With the advent of sealed battery devices -- like your iPhone or iPod -- there's been mounting concern not only for how long a battery will last on a single charge, but how many charges you can expect to get from a device. Deciding at what point to begin recharging a battery is now a thing to be fretted over, as batteries have a limited number of charge cycles in their functional lifetime. Now, new research could do away with such fears and pave the way for rechargeable batteries that last decades.

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  13. Tech

    Stanford Researcher Exposes Super Cookie, Microsoft Shuts it Down

    Stanford University researcher Jonathan Mayer discovered a super cookie in the employ of Microsoft on A cookie, as a moderately savvy Internet user would know, is a kind of tracking and logging tool -- sometimes useful in storing data a user may not want to enter into forms for the rest of the portion of their lives involving forms, sometimes obnoxious in storing data that a user may not wanted stored -- used primarily in web browsing. Dissimilar from the extremely super cookie pictured above, the super cookie in Microsoft's employ is essentially a cookie that can ignore a web browser's cookie management, thus avoiding extermination.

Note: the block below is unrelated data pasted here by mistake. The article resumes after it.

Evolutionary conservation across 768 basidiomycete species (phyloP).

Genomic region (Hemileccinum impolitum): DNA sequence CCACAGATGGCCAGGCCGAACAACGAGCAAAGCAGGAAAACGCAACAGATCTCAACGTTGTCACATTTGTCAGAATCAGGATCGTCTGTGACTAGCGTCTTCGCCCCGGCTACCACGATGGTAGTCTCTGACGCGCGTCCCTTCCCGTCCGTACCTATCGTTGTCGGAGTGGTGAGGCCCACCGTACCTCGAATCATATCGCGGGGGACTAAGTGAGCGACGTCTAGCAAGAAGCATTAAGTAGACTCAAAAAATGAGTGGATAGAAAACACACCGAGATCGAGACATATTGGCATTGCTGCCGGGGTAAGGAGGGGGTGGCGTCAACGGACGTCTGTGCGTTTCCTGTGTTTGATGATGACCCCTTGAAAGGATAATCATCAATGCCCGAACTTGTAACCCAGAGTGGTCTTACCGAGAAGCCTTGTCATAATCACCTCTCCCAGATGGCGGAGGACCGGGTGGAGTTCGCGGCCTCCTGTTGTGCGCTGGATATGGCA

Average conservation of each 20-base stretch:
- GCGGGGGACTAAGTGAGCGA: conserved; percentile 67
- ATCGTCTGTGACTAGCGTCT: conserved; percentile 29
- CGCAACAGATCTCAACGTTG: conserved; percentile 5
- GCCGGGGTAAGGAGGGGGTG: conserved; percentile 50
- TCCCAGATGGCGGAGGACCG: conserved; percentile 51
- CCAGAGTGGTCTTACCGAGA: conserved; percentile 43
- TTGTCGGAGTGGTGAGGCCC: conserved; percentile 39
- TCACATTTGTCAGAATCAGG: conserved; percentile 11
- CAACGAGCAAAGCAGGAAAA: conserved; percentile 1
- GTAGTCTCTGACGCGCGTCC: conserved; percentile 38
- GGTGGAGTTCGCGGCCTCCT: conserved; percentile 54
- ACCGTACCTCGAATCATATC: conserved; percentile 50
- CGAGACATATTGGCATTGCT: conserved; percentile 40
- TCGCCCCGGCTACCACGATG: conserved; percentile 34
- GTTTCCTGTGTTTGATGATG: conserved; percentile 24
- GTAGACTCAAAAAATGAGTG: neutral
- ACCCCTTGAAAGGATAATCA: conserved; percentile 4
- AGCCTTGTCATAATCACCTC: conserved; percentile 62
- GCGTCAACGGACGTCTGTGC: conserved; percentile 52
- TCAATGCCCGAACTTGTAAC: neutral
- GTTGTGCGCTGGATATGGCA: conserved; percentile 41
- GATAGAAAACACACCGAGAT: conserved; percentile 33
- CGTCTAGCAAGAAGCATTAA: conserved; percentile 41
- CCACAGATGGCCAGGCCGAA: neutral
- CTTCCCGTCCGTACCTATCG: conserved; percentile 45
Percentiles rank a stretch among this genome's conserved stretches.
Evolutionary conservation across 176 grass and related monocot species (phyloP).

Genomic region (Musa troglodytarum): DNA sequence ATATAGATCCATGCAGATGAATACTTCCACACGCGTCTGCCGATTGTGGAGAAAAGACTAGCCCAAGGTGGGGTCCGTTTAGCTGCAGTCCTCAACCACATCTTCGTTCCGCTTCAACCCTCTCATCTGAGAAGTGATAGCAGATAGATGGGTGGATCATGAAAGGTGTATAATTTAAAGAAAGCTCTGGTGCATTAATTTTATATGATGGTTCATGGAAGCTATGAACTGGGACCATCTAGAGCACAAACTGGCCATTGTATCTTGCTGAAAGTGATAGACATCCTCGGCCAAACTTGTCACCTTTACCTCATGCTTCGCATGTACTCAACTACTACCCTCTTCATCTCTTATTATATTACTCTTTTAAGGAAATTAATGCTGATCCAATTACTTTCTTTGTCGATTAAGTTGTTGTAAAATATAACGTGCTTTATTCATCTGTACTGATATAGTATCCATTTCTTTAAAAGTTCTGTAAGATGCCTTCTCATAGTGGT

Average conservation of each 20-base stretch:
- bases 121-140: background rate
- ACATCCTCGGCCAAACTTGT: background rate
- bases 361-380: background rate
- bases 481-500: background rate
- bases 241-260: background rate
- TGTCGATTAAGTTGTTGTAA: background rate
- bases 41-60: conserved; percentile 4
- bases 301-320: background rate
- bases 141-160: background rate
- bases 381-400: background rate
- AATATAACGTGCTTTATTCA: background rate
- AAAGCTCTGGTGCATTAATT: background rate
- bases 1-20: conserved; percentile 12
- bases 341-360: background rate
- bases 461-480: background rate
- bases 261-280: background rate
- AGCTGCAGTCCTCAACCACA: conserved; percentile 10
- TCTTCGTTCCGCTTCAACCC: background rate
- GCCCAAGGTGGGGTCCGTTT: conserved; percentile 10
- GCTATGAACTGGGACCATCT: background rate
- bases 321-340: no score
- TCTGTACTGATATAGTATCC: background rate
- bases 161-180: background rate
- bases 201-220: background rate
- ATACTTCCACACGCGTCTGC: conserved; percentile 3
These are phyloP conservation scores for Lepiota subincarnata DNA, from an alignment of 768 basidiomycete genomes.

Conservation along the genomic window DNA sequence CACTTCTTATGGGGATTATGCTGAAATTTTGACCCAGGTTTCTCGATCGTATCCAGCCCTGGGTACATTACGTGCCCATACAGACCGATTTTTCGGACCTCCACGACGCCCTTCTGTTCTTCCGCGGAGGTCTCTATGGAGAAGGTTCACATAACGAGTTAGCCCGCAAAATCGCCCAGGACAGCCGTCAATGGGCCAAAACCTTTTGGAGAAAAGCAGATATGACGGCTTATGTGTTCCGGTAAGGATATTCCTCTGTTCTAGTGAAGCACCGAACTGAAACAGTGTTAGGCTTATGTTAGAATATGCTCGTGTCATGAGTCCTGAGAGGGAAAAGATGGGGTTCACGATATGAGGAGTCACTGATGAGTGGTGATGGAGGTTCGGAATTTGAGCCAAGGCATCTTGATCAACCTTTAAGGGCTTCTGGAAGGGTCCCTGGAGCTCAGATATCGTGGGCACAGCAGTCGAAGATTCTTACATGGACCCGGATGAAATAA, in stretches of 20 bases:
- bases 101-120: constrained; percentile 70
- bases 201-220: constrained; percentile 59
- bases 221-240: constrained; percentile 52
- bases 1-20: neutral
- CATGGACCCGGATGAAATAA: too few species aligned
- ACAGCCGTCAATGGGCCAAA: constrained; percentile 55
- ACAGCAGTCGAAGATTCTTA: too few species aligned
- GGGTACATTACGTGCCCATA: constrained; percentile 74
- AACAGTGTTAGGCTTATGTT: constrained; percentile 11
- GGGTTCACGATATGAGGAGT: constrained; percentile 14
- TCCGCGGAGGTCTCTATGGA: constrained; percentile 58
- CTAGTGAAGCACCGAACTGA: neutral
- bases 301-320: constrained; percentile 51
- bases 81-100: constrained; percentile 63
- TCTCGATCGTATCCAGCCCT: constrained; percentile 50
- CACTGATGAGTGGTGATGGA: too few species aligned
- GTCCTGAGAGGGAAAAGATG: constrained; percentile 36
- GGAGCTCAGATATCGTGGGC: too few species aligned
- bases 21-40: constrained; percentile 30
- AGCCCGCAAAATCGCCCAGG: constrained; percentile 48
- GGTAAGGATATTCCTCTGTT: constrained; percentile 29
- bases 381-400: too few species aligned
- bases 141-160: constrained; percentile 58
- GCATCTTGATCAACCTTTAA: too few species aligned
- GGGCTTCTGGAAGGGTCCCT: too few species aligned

After Mayer exposed the super cookie, Microsoft associate general counsel Mike Hintze provided a less shady explanation as to why the tech giant might've been employing a fairly shady tracking device.

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  14. Tech

    Stanford University is Offering Computer Science Courses Online, Free to Anyone